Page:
Chinese FM on Southeast Asian blitz to push Beijing’s Global Development Initiative

BenarNews staff
2022.07.05
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Chinese FM on Southeast Asian blitz to push Beijing’s Global Development Initiative In this photo released by the Thai government, Chinese Foreign Minister Wang Yi (left) and Thai Prime Minister Prayuth Chan-o-cha arrive at Government House in Bangkok for their meeting, July 5, 2022.
(Thailand Government Spokesman’s Office via AP)

Chinese Foreign Minister Wang Yi is on a nearly two-week tour of five Southeast Asian countries during which he will push Beijing’s new plan for worldwide development support with “Chinese wisdom” called the Global Development Initiative.

Wang arrived in the Philippines on Tuesday night after beginning his 12-day tour in Myanmar and Thailand. He’s also scheduled to visit Indonesia and Malaysia during his trip until July 14, according to the Chinese foreign ministry.

The tour is an attempt to show that Beijing is committed to its neighbors despite the ongoing conflict in Ukraine, analysts said. It comes on the heels of a summit in Germany where leaders of the Group of Seven countries committed to raising more than a half-trillion U.S. dollars to finance infrastructure in developing nations to counter China’s Belt and Road Initiative (BRI).

During his stop in Bangkok on Tuesday, Wang met with Prime Minister Prayuth Chan-o-cha and Thai Foreign Minister Don Pramudwinai and talked up Sino-Thai relations.

“[E]ven though the world’s situation is disturbed and changing all the time, the relationship between China and Thailand will be forever stable. Between us, there is only relationship and cooperation,” he said during a joint press conference with Don.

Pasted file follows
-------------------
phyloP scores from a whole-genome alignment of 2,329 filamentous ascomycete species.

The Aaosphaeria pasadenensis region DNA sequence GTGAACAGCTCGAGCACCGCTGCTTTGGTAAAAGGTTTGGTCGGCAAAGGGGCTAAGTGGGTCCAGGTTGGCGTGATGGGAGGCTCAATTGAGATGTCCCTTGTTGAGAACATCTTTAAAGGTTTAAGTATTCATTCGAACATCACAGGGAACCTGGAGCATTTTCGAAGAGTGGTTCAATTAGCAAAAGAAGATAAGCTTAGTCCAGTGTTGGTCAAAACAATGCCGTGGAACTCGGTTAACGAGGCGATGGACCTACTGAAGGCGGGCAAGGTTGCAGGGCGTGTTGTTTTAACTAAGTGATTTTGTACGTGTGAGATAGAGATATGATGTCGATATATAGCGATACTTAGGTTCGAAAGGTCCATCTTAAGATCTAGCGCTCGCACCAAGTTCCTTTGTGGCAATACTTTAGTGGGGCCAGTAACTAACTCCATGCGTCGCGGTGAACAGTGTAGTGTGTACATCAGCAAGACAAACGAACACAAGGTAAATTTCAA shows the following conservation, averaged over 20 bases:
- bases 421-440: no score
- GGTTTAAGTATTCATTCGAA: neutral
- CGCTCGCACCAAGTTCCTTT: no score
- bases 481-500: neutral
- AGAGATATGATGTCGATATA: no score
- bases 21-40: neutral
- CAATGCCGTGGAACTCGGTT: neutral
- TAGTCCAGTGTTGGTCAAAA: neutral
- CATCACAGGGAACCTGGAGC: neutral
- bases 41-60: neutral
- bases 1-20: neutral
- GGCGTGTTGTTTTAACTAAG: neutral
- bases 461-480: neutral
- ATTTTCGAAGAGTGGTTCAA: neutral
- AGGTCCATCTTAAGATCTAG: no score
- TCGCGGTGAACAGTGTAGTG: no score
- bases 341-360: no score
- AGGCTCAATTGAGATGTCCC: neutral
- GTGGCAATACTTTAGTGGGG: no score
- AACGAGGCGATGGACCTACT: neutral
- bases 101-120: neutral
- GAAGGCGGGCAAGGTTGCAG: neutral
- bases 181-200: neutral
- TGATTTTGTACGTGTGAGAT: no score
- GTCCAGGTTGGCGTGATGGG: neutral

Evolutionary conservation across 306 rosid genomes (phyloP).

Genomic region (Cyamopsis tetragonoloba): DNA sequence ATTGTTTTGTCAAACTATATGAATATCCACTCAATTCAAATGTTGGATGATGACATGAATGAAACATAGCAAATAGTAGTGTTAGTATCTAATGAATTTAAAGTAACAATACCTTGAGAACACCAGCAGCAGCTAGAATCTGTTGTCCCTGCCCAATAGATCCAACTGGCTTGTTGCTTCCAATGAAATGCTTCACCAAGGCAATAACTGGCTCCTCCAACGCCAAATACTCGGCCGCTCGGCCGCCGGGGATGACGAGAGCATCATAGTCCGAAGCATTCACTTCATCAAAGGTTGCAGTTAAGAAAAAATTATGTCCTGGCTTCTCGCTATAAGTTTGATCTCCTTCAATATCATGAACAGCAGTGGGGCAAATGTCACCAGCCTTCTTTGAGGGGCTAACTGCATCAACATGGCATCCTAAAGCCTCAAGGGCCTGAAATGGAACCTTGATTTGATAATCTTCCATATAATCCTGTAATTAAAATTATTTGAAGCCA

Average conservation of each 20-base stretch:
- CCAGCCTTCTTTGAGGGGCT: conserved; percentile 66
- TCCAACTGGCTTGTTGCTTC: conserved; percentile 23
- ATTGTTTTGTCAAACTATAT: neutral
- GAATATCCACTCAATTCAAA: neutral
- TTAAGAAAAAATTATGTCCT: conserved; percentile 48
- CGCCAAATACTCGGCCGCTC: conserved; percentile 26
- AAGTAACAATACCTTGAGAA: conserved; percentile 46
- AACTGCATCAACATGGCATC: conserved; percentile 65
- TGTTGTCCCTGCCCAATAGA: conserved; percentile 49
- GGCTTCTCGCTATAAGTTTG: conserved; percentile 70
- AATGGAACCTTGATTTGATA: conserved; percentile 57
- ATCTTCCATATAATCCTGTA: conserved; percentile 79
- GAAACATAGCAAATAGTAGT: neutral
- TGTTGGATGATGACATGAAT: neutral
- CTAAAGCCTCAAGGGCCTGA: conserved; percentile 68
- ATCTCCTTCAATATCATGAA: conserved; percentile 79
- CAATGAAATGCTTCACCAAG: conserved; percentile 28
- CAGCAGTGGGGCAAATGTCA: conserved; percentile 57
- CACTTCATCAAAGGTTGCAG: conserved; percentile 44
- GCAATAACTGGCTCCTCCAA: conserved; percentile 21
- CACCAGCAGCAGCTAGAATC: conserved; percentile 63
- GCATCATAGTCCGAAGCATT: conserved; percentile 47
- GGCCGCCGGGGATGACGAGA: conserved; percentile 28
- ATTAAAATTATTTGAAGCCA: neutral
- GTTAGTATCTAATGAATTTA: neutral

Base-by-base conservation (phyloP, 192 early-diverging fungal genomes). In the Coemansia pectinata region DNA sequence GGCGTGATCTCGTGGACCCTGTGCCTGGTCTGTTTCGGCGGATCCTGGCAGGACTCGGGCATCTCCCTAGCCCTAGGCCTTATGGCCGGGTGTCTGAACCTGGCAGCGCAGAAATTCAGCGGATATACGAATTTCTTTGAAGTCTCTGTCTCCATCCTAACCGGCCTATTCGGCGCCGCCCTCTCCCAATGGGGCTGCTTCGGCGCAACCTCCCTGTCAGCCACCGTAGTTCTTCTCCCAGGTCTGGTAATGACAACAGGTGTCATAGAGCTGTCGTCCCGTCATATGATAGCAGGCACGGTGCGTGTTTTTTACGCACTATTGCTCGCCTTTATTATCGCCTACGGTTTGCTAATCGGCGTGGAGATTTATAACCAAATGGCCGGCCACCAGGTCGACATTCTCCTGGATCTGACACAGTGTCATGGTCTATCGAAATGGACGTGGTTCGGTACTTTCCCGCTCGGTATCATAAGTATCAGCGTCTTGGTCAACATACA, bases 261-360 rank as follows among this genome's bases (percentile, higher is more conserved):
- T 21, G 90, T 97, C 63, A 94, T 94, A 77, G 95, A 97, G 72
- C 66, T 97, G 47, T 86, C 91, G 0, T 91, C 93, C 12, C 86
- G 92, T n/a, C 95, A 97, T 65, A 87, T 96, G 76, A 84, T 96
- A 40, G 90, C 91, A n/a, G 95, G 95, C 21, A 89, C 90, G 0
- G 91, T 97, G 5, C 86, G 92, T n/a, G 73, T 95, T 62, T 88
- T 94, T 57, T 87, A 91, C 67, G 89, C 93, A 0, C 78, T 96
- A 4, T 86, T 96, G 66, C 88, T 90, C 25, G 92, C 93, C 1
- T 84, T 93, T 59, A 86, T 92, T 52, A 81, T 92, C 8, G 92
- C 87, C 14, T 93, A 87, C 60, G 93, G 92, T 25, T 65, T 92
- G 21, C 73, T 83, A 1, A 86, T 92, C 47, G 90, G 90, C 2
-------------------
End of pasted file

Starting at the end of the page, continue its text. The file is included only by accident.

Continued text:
“We both agree on many issues. We agreed to jointly build joint societies for the future of Chinese and Thais, making it a guideline to future joint cooperation for both countries …. The objective of the joint societies is to stress that Chinese and Thai are no strangers but kin. The relationship is robust.”

Wang’s trip through Southeast Asia conveys a message that China will not ignore the region during the current volatile situation in the world, said Nur Rachmat Yuliantoro, a professor of international relations at Gadjah Mada University in Indonesia.

“China is a major actor in the dynamics of politics and security in Southeast Asia. China’s role and influence cannot be ignored,” Nur Rachmat told BenarNews.

China wants to reaffirm that it will remain a friendly country with shared interests in the region, he said.

While in Bangkok, Wang indulged in some durian diplomacy as well, as he stressed the relationship between China and Association of Southeast Asian Nations (ASEAN) member-states Laos and Thailand.

“I believe we three countries can produce pasteurized durian as a Thai agriculture product,” the top Chinese diplomat said, as he spoke about economic corridors linking China with Laos and Thailand.  

“The goal is to drive for logistics, trade [and] investment in the three countries’ industries. We make this route for the true benefits of the people in the three countries,” Wang said.